Stanage Pole. Photo: Peak District NPA

Stanage Pole. Photo: Peak District NPA

An ancient marker close to one of the Peak District’s most popular climbing venues is to be replaced after suffering the ravages of time.

Stanage Pole, on the moor above Stanage Edge, is a historic landmark on a former packhorse route.

But the top part of the pole has had to be removed because its wood was rotten and it posed a risk to passers-by.

The Peak District National Park Authority said it is now looking at ways of replacing the whole structure.

An authority spokesperson said: “Standing on Hallam Moors, close to Stanage Edge, the pole marks the border of Derbyshire and South Yorkshire and dates back several hundred years.

“It is on an ancient packhorse route known as Long Causeway and is also thought to have acted as a boundary marker for the parishes of Sheffield, Hathersage and Ecclesfield.”

The pole stands about 600m back from the rockclimbing Mecca of Stanage Edge.

The pole stands close to the popular climbing venue Stanage Edge

The pole stands close to the popular climbing venue Stanage Edge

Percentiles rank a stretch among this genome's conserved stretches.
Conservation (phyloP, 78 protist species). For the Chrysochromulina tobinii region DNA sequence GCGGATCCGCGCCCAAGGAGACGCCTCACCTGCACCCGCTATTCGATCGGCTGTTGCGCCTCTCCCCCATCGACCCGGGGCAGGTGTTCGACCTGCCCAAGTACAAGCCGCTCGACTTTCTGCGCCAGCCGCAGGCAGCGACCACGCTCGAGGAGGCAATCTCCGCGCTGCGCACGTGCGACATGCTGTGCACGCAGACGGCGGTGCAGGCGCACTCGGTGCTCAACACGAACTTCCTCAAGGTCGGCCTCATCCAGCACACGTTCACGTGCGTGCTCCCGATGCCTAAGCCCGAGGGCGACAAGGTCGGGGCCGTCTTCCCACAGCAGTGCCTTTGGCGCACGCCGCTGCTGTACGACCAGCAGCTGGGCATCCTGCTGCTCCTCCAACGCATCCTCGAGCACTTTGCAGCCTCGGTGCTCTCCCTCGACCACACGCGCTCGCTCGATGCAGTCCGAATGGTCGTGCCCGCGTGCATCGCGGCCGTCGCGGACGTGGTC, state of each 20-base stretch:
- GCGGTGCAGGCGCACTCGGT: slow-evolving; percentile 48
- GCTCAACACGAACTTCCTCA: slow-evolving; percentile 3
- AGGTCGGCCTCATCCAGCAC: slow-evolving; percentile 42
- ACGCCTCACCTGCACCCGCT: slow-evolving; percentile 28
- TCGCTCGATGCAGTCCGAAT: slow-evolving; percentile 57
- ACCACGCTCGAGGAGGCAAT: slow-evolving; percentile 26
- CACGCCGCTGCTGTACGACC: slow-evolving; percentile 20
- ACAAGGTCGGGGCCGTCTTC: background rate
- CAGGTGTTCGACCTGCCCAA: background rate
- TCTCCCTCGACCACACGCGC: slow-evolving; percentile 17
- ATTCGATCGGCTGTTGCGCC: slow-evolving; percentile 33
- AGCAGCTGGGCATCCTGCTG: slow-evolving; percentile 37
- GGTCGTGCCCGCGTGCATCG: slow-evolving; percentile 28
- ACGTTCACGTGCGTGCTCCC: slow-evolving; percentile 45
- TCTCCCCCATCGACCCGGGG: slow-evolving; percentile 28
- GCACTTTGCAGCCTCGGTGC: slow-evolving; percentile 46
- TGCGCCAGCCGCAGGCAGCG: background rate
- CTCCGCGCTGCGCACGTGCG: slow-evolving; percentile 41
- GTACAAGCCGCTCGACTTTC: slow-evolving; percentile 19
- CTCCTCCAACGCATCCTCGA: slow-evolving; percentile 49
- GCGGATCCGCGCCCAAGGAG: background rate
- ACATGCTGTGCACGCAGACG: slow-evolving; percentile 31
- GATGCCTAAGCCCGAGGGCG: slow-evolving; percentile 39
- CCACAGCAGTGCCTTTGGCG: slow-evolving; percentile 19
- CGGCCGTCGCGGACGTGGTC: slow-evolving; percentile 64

Stella McGuire, the Peak District National Park Authority’s member representative for cultural heritage, discovered a text from the Chatsworth archives, dated 1795, which describes ‘a place called Thurstone Pole but of late called Stannage Pole’. There is also an earlier map reference from the 1760s

The book, Peakland Roads and Trackways, by AE and EM Dodds, states that a pole has been on the site from at least 1550, believing several of the initials carved in the supporting stones to be from parish rural surveyors who replaced the pole down the years.

Ms McGuire said: “This has been a familiar landmark for such a long time and we will be talking to local people about an appropriate replacement.

“We had no choice about removing the top section because it was a danger to the public, but it’s fair to say that it has been replaced a number of times over the years

“There are some wonderful archive photographs of the pole and it must have been a very important marker for travellers, especially at times when there was heavy snow on the ground.”

The marker is named as Stanedge Pole on Ordnance Survey maps.

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